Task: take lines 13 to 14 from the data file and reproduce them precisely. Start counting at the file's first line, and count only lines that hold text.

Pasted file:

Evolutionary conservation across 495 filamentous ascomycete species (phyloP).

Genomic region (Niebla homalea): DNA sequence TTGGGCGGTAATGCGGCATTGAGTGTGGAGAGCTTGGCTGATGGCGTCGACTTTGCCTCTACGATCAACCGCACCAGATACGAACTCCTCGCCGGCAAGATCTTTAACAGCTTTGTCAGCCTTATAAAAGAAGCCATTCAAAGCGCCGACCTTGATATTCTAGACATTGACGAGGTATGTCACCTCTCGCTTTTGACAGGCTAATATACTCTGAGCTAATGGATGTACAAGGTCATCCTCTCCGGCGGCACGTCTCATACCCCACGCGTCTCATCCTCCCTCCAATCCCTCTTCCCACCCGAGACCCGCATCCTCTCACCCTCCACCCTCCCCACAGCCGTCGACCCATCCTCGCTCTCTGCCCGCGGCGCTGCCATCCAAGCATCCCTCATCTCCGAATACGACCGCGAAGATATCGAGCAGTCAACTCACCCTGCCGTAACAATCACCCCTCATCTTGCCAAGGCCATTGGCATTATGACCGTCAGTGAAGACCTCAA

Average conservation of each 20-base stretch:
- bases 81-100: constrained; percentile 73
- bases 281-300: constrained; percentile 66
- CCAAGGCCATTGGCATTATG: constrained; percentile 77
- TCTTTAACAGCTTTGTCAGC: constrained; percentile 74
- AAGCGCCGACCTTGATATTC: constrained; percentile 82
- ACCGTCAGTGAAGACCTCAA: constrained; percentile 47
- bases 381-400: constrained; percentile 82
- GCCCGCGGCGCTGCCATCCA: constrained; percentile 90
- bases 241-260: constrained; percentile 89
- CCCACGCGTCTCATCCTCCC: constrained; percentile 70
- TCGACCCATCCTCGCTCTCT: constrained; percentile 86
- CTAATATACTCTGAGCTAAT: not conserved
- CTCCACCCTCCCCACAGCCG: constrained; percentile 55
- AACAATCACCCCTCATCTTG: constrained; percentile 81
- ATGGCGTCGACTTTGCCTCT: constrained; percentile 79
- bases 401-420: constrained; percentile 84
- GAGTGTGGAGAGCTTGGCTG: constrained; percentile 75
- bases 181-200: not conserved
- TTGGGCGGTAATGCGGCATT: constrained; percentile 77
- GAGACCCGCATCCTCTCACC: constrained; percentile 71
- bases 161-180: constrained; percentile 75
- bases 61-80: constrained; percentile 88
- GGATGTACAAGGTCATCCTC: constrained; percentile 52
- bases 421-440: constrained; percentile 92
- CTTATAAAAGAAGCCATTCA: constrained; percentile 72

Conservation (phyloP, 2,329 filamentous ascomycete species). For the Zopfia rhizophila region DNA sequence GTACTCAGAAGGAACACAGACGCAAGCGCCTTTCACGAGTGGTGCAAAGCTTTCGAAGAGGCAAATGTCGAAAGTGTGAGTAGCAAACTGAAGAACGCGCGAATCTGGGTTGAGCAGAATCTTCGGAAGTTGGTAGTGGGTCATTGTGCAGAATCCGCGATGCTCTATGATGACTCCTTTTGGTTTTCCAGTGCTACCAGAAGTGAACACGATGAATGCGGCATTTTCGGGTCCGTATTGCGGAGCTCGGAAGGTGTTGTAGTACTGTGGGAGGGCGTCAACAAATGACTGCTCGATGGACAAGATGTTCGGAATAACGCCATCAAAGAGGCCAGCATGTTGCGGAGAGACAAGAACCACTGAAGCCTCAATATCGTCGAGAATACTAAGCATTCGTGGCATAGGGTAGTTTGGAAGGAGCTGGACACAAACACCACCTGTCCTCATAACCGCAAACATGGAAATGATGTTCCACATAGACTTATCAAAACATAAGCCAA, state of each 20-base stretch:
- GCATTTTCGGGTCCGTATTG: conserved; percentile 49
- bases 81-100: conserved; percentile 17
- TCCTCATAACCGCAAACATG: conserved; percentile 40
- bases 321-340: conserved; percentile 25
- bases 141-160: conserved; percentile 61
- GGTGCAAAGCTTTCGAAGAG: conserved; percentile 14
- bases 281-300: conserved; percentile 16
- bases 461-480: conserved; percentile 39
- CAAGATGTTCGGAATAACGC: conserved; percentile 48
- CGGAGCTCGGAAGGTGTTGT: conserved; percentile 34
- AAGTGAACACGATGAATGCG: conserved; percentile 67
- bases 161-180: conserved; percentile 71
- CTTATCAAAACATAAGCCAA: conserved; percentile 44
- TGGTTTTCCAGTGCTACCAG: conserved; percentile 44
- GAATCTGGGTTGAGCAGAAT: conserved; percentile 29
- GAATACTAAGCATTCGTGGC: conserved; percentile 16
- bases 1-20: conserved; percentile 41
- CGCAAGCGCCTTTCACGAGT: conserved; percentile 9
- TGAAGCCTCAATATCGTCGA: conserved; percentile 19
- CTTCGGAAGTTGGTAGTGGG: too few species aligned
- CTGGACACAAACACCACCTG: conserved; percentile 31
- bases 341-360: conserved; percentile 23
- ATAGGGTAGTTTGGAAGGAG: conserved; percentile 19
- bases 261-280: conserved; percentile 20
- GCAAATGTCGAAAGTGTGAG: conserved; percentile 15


- CCCACGCGTCTCATCCTCCC: constrained; percentile 70
- TCGACCCATCCTCGCTCTCT: constrained; percentile 86